COMPARATIVE STUDY
JOURNAL ARTICLE
MULTICENTER STUDY
RANDOMIZED CONTROLLED TRIAL

Ventilation strategy using low tidal volumes, recruitment maneuvers, and high positive end-expiratory pressure for acute lung injury and acute respiratory distress syndrome: a randomized controlled trial

Maureen O Meade, Deborah J Cook, Gordon H Guyatt, Arthur S Slutsky, Yaseen M Arabi, D James Cooper, Andrew R Davies, Lori E Hand, Qi Zhou, Lehana Thabane, Peggy Austin, Stephen Lapinsky, Alan Baxter, James Russell, Yoanna Skrobik, Juan J Ronco, Thomas E Stewart
JAMA: the Journal of the American Medical Association 2008 February 13, 299 (6): 637-45
18270352

CONTEXT: Low-tidal-volume ventilation reduces mortality in critically ill patients with acute lung injury and acute respiratory distress syndrome. Instituting additional strategies to open collapsed lung tissue may further reduce mortality.

OBJECTIVE: To compare an established low-tidal-volume ventilation strategy with an experimental strategy based on the original "open-lung approach," combining low tidal volume, lung recruitment maneuvers, and high positive-end-expiratory pressure.

DESIGN AND SETTING: Randomized controlled trial with concealed allocation and blinded data analysis conducted between August 2000 and March 2006 in 30 intensive care units in Canada, Australia, and Saudi Arabia.

PATIENTS: Nine hundred eighty-three consecutive patients with acute lung injury and a ratio of arterial oxygen tension to inspired oxygen fraction not exceeding 250.

INTERVENTIONS: The control strategy included target tidal volumes of 6 mL/kg of predicted body weight, plateau airway pressures not exceeding 30 cm H2O, and conventional levels of positive end-expiratory pressure (n = 508). The experimental strategy included target tidal volumes of 6 mL/kg of predicted body weight, plateau pressures not exceeding 40 cm H2O, recruitment maneuvers, and higher positive end-expiratory pressures (n = 475).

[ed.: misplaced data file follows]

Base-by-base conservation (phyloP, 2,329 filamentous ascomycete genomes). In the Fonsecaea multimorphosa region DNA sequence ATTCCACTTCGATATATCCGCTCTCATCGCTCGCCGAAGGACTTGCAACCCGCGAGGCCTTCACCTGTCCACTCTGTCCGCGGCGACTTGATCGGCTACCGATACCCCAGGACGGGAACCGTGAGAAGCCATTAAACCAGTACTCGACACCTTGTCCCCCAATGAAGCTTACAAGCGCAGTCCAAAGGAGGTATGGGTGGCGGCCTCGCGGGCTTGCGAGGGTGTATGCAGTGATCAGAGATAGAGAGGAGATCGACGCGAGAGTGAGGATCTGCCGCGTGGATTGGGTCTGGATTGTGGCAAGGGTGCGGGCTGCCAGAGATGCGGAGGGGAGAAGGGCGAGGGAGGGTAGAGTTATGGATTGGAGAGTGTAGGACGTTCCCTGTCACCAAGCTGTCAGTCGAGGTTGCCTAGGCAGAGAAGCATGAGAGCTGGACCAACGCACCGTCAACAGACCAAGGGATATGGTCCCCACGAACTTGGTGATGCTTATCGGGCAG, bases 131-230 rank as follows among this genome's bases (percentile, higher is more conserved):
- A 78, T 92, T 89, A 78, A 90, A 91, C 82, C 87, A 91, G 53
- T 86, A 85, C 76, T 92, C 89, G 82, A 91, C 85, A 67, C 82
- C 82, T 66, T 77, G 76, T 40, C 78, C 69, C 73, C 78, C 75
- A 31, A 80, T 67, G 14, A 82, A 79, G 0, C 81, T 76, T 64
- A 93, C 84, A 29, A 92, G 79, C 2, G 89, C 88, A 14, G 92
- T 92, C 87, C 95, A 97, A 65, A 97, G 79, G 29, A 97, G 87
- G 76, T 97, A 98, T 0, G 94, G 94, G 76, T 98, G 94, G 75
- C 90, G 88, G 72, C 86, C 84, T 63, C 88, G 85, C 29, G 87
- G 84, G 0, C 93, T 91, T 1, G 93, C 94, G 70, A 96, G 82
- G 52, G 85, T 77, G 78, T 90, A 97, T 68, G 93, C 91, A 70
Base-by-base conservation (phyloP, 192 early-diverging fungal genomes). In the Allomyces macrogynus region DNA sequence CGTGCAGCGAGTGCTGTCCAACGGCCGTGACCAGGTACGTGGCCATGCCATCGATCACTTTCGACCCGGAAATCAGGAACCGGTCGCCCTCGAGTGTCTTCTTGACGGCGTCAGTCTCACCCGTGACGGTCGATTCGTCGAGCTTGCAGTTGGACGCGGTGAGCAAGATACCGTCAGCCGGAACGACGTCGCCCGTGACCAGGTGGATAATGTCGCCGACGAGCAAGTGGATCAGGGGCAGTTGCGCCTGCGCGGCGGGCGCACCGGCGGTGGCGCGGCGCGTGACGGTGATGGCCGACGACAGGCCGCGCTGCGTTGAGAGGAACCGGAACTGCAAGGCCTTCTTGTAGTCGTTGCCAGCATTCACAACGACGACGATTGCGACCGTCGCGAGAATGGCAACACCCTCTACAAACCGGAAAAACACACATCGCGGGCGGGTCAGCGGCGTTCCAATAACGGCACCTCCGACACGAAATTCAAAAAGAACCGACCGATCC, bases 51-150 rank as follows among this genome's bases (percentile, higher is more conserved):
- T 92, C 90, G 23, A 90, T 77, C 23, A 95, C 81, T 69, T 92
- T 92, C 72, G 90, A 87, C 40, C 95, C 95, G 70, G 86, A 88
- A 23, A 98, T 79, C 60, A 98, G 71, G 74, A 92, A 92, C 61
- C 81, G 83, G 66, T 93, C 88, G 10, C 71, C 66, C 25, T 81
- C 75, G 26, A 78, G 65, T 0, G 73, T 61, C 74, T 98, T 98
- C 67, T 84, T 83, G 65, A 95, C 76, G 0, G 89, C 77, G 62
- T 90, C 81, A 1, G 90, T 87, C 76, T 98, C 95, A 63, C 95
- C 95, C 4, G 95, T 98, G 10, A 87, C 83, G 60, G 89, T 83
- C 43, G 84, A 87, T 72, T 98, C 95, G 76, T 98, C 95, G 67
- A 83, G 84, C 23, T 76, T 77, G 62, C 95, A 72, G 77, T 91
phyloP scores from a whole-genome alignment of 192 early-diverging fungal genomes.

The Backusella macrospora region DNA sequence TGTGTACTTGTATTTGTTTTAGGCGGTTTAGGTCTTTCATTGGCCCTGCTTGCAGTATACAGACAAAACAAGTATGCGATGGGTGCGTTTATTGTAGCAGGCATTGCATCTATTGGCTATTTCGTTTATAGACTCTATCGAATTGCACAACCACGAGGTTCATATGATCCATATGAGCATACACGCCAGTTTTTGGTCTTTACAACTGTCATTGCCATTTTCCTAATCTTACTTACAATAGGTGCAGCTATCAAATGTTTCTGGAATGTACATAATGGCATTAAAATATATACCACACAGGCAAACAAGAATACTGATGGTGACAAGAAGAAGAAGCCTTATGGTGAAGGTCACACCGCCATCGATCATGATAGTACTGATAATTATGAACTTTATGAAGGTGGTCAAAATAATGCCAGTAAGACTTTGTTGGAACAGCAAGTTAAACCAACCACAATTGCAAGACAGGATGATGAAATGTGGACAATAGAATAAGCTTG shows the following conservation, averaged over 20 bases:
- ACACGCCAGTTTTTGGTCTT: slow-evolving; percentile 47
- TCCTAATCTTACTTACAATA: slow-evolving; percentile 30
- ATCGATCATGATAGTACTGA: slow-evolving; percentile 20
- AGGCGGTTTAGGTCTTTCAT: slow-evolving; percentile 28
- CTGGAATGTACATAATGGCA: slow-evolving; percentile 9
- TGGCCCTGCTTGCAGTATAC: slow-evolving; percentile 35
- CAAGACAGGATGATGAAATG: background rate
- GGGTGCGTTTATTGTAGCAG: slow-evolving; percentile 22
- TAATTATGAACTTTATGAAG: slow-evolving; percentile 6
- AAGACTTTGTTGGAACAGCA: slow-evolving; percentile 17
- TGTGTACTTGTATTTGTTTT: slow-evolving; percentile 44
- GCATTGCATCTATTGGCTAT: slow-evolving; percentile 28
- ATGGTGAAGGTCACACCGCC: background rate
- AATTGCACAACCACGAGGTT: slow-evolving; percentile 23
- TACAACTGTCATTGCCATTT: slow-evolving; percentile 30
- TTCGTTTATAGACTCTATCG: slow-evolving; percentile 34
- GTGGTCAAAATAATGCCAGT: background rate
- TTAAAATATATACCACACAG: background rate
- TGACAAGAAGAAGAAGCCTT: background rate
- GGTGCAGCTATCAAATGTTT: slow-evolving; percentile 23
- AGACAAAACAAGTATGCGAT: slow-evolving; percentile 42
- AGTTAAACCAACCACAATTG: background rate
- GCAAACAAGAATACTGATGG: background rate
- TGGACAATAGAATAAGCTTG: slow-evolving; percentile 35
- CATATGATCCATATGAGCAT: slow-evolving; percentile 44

MAIN OUTCOME MEASURE: All-cause hospital mortality.

RESULTS: Eighty-five percent of the 983 study patients met criteria for acute respiratory distress syndrome at enrollment. Tidal volumes remained similar in the 2 groups, and mean positive end-expiratory pressures were 14.6 (SD, 3.4) cm H2O in the experimental group vs 9.8 (SD, 2.7) cm H2O among controls during the first 72 hours (P < .001). All-cause hospital mortality rates were 36.4% and 40.4%, respectively (relative risk [RR], 0.90; 95% confidence interval [CI], 0.77-1.05; P = .19). Barotrauma rates were 11.2% and 9.1% (RR, 1.21; 95% CI, 0.83-1.75; P = .33). The experimental group had lower rates of refractory hypoxemia (4.6% vs 10.2%; RR, 0.54; 95% CI, 0.34-0.86; P = .01), death with refractory hypoxemia (4.2% vs 8.9%; RR, 0.56; 95% CI, 0.34-0.93; P = .03), and previously defined eligible use of rescue therapies (5.1% vs 9.3%; RR, 0.61; 95% CI, 0.38-0.99; P = .045).

CONCLUSIONS: For patients with acute lung injury and acute respiratory distress syndrome, a multifaceted protocolized ventilation strategy designed to recruit and open the lung resulted in no significant difference in all-cause hospital mortality or barotrauma compared with an established low-tidal-volume protocolized ventilation strategy. This "open-lung" strategy did appear to improve secondary end points related to hypoxemia and use of rescue therapies.

TRIAL REGISTRATION: clinicaltrials.gov Identifier: NCT00182195.

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